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I tried :

process = Runtime.getRuntime().exec("su -c cat /dev/graphics/fb0 > /sdcard/frame.raw");

but it doesn't work. My device is rooted.

I see many answers that it requires rooted access, but no actual code to get the framebuffer.

I also tried glReadPixels() but no luck.

public void TakeScreen() {

        DisplayMetrics dm = new DisplayMetrics();
        int width = dm.widthPixels;
        int height = dm.heightPixels;

        int screenshotSize = width * height;
        ByteBuffer bb = ByteBuffer.allocateDirect(screenshotSize * 4);
        gl.glReadPixels(0, 0, width, height, GL10.GL_RGBA,
                GL10.GL_UNSIGNED_BYTE, bb);
        int pixelsBuffer[] = new int[screenshotSize];
        bb = null;
        Bitmap bitmap = Bitmap.createBitmap(width, height,
        bitmap.setPixels(pixelsBuffer, screenshotSize - width, -width, 0, 0,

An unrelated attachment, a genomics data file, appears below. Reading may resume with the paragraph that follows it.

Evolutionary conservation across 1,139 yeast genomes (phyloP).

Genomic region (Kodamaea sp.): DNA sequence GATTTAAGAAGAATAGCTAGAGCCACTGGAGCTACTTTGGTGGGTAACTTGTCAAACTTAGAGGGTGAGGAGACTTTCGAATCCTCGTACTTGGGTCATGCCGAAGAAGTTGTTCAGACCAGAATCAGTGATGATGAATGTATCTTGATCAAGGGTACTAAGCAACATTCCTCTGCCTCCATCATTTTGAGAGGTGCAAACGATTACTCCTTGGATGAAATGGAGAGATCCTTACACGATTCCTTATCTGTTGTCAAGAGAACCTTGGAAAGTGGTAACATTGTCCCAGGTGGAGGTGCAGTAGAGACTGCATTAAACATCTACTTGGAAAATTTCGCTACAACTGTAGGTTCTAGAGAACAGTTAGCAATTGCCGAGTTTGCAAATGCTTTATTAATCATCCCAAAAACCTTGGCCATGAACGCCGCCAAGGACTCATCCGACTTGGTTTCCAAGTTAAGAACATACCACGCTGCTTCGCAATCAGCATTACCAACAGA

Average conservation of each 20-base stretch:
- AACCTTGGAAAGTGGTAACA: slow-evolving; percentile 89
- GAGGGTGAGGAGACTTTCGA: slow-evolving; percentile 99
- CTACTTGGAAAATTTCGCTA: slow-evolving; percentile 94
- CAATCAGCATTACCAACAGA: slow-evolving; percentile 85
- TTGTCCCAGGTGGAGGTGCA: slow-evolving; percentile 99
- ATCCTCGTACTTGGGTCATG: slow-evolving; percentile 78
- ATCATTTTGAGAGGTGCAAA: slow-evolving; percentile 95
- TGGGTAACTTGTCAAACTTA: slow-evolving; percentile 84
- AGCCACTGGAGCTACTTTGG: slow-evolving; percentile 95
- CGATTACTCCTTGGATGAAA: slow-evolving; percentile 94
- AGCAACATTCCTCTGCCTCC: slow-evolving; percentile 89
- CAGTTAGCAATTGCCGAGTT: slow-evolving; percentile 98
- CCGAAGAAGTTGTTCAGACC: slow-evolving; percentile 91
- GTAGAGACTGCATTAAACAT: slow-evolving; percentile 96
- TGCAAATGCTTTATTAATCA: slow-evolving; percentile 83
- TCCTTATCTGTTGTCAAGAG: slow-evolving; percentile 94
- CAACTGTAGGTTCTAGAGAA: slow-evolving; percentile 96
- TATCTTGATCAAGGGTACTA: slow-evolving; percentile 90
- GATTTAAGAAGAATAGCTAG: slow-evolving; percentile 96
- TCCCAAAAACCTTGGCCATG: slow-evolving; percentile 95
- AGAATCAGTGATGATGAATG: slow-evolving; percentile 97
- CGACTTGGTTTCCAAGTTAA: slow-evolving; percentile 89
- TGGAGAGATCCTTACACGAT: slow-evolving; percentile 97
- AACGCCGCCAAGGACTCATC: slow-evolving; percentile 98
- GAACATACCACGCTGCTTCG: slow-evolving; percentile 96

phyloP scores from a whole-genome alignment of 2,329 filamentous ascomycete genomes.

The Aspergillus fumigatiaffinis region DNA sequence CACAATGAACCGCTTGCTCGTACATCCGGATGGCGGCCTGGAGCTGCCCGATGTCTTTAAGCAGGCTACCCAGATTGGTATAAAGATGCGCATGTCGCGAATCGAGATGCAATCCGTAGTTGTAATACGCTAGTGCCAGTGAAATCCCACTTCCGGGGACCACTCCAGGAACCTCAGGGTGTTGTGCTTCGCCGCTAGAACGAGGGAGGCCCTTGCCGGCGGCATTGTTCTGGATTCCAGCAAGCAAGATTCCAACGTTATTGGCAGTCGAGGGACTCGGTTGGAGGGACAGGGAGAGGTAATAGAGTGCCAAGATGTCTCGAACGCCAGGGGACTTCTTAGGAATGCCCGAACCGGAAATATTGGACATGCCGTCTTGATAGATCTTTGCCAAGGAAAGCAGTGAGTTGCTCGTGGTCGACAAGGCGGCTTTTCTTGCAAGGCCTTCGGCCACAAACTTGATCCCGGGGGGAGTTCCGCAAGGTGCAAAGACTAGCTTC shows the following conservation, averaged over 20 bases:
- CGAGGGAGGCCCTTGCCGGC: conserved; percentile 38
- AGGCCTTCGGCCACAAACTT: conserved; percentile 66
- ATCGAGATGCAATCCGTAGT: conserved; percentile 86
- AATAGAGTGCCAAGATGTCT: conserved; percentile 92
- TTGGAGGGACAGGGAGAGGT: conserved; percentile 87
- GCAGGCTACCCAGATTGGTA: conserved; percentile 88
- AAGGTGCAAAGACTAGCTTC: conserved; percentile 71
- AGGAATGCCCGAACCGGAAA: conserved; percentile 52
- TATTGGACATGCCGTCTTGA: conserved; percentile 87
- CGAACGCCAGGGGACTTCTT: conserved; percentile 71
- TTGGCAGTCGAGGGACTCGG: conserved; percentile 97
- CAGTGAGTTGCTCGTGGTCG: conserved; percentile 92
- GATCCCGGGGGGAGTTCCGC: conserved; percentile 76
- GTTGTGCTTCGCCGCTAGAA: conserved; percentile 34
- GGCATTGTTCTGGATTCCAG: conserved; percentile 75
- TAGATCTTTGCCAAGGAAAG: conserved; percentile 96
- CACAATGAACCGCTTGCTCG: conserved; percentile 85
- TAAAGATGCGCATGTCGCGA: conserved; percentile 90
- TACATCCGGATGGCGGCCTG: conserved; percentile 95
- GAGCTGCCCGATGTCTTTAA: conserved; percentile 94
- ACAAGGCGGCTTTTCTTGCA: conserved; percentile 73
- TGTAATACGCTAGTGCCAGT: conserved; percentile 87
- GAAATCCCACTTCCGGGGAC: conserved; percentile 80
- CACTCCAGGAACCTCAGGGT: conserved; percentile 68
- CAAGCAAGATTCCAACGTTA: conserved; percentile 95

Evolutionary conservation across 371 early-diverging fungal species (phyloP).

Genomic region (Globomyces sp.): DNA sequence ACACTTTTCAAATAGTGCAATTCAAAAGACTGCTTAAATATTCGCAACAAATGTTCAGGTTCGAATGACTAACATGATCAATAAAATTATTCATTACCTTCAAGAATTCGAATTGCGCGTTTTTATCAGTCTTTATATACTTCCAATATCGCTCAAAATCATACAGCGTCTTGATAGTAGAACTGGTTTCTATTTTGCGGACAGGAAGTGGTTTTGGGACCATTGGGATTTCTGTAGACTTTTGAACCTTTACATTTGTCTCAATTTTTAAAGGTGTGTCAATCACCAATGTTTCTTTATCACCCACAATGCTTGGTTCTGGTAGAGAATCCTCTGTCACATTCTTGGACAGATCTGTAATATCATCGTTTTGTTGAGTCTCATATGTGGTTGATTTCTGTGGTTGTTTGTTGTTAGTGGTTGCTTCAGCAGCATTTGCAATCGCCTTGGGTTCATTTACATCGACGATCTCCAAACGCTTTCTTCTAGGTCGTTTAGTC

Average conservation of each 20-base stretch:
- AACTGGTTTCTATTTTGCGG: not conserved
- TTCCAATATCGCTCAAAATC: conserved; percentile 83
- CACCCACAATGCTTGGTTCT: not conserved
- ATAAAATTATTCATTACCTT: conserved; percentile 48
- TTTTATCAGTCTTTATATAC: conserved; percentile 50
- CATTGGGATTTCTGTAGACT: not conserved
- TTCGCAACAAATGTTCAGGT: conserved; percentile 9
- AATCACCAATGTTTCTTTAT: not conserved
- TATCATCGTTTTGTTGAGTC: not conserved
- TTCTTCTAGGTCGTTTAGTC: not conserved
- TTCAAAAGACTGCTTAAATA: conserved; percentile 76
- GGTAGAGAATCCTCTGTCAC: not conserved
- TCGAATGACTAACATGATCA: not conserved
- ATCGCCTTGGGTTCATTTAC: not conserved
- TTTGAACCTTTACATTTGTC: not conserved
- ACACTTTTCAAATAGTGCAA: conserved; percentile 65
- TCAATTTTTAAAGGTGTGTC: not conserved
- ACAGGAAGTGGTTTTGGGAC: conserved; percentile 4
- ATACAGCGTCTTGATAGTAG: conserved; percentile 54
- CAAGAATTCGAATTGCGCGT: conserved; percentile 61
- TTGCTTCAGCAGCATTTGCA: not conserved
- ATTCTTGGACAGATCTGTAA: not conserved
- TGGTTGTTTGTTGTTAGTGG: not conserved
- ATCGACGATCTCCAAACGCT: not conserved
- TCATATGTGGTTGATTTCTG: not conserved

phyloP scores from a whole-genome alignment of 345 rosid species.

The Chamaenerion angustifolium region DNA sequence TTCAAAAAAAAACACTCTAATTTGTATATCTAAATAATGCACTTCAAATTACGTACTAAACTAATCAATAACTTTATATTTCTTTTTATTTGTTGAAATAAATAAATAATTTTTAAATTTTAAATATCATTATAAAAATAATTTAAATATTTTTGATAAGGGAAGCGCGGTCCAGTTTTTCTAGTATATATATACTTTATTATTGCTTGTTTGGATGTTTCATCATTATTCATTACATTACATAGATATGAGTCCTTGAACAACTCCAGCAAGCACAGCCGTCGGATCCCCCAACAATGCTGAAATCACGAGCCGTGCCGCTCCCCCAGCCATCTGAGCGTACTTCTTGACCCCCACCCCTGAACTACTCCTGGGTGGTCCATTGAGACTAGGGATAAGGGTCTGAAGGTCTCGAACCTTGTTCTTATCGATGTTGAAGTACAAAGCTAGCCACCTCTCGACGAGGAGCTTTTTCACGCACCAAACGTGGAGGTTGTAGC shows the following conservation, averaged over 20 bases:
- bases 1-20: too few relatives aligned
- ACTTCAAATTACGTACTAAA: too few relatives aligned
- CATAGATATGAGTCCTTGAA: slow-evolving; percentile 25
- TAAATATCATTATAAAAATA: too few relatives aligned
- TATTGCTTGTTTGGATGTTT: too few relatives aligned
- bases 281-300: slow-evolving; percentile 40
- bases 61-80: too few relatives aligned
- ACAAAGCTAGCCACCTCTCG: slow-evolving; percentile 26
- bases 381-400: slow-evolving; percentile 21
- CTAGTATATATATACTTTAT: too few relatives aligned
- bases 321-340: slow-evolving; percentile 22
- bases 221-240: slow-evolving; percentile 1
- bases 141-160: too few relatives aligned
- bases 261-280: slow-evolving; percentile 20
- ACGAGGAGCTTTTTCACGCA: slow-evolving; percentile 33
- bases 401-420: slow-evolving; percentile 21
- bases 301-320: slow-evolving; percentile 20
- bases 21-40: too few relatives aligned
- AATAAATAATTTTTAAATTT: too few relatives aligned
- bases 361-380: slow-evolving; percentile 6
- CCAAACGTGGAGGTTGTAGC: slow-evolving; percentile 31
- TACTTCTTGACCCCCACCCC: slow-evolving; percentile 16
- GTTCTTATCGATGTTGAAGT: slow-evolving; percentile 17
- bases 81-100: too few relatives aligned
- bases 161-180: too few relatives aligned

width, height);
        pixelsBuffer = null;

        short sBuffer[] = new short[screenshotSize];
        ShortBuffer sb = ShortBuffer.wrap(sBuffer);

        for (int i = 0; i < screenshotSize; ++i) {
            short v = sBuffer[i];
            sBuffer[i] = (short) (((v & 0x1f) << 11) | (v & 0x7e0) | ((v & 0xf800) >> 11));
        saveBitmap(bitmap, "/screenshots", "capturedImage");
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Were you able to this in the end? If so, could you share how? – zacsek Aug 3 '11 at 15:23
See… – fadden Aug 26 '13 at 14:35

Seems to me like your problem is this sign: >. You cannot redirect output using exec. What you need to do is grab the output stream of the process (which is the input stream for you) and store it to file;

process = Runtime.getRuntime().exec("su -c cat /dev/graphics/fb0");
InputStream is = process.getInputStream();
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The answer lies in replicating the way the device itself handles it:

fb = open("/dev/graphics/fb0", O_RDONLY);

check this

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This is not an answer. The company I work for did this before, I don't know what they do, but I know you can't get buffer just use one method, it depends on the devices' hardware architecture.

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